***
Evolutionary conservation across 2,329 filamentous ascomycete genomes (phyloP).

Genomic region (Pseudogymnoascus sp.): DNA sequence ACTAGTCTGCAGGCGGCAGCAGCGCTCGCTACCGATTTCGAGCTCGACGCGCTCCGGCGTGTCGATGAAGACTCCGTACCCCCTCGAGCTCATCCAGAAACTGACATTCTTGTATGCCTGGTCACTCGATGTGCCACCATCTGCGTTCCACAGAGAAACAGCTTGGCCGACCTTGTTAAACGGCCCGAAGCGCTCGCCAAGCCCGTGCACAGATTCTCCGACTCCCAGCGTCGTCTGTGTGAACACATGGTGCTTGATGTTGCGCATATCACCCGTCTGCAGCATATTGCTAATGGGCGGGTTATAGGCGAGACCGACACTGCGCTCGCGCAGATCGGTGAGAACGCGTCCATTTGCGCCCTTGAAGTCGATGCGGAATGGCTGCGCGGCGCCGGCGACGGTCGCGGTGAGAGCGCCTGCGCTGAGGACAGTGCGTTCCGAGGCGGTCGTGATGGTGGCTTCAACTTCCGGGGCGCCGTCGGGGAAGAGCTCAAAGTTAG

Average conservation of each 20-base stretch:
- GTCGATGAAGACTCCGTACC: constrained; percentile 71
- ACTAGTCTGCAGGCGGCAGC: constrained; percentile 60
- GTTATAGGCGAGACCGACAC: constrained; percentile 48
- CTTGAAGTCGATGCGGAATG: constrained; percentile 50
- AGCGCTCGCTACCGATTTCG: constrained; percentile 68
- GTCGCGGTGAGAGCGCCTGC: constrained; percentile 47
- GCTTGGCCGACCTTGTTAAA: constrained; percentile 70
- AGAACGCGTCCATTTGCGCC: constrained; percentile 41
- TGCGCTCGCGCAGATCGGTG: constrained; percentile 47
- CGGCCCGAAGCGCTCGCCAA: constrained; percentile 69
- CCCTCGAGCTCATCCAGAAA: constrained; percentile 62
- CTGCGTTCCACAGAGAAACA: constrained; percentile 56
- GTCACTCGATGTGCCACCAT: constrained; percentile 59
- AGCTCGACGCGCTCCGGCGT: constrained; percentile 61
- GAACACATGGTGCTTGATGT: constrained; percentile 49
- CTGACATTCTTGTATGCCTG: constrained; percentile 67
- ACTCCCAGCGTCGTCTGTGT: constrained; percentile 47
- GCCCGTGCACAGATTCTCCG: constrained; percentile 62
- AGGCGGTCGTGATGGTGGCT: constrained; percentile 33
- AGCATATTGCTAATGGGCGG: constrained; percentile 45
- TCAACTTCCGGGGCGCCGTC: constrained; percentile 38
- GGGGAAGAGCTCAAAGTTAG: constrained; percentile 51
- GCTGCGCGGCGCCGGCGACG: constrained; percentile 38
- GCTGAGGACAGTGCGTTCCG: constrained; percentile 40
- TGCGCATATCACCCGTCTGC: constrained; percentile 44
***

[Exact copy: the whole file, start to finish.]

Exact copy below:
Evolutionary conservation across 2,329 filamentous ascomycete genomes (phyloP).

Genomic region (Pseudogymnoascus sp.): DNA sequence ACTAGTCTGCAGGCGGCAGCAGCGCTCGCTACCGATTTCGAGCTCGACGCGCTCCGGCGTGTCGATGAAGACTCCGTACCCCCTCGAGCTCATCCAGAAACTGACATTCTTGTATGCCTGGTCACTCGATGTGCCACCATCTGCGTTCCACAGAGAAACAGCTTGGCCGACCTTGTTAAACGGCCCGAAGCGCTCGCCAAGCCCGTGCACAGATTCTCCGACTCCCAGCGTCGTCTGTGTGAACACATGGTGCTTGATGTTGCGCATATCACCCGTCTGCAGCATATTGCTAATGGGCGGGTTATAGGCGAGACCGACACTGCGCTCGCGCAGATCGGTGAGAACGCGTCCATTTGCGCCCTTGAAGTCGATGCGGAATGGCTGCGCGGCGCCGGCGACGGTCGCGGTGAGAGCGCCTGCGCTGAGGACAGTGCGTTCCGAGGCGGTCGTGATGGTGGCTTCAACTTCCGGGGCGCCGTCGGGGAAGAGCTCAAAGTTAG

Average conservation of each 20-base stretch:
- GTCGATGAAGACTCCGTACC: constrained; percentile 71
- ACTAGTCTGCAGGCGGCAGC: constrained; percentile 60
- GTTATAGGCGAGACCGACAC: constrained; percentile 48
- CTTGAAGTCGATGCGGAATG: constrained; percentile 50
- AGCGCTCGCTACCGATTTCG: constrained; percentile 68
- GTCGCGGTGAGAGCGCCTGC: constrained; percentile 47
- GCTTGGCCGACCTTGTTAAA: constrained; percentile 70
- AGAACGCGTCCATTTGCGCC: constrained; percentile 41
- TGCGCTCGCGCAGATCGGTG: constrained; percentile 47
- CGGCCCGAAGCGCTCGCCAA: constrained; percentile 69
- CCCTCGAGCTCATCCAGAAA: constrained; percentile 62
- CTGCGTTCCACAGAGAAACA: constrained; percentile 56
- GTCACTCGATGTGCCACCAT: constrained; percentile 59
- AGCTCGACGCGCTCCGGCGT: constrained; percentile 61
- GAACACATGGTGCTTGATGT: constrained; percentile 49
- CTGACATTCTTGTATGCCTG: constrained; percentile 67
- ACTCCCAGCGTCGTCTGTGT: constrained; percentile 47
- GCCCGTGCACAGATTCTCCG: constrained; percentile 62
- AGGCGGTCGTGATGGTGGCT: constrained; percentile 33
- AGCATATTGCTAATGGGCGG: constrained; percentile 45
- TCAACTTCCGGGGCGCCGTC: constrained; percentile 38
- GGGGAAGAGCTCAAAGTTAG: constrained; percentile 51
- GCTGCGCGGCGCCGGCGACG: constrained; percentile 38
- GCTGAGGACAGTGCGTTCCG: constrained; percentile 40
- TGCGCATATCACCCGTCTGC: constrained; percentile 44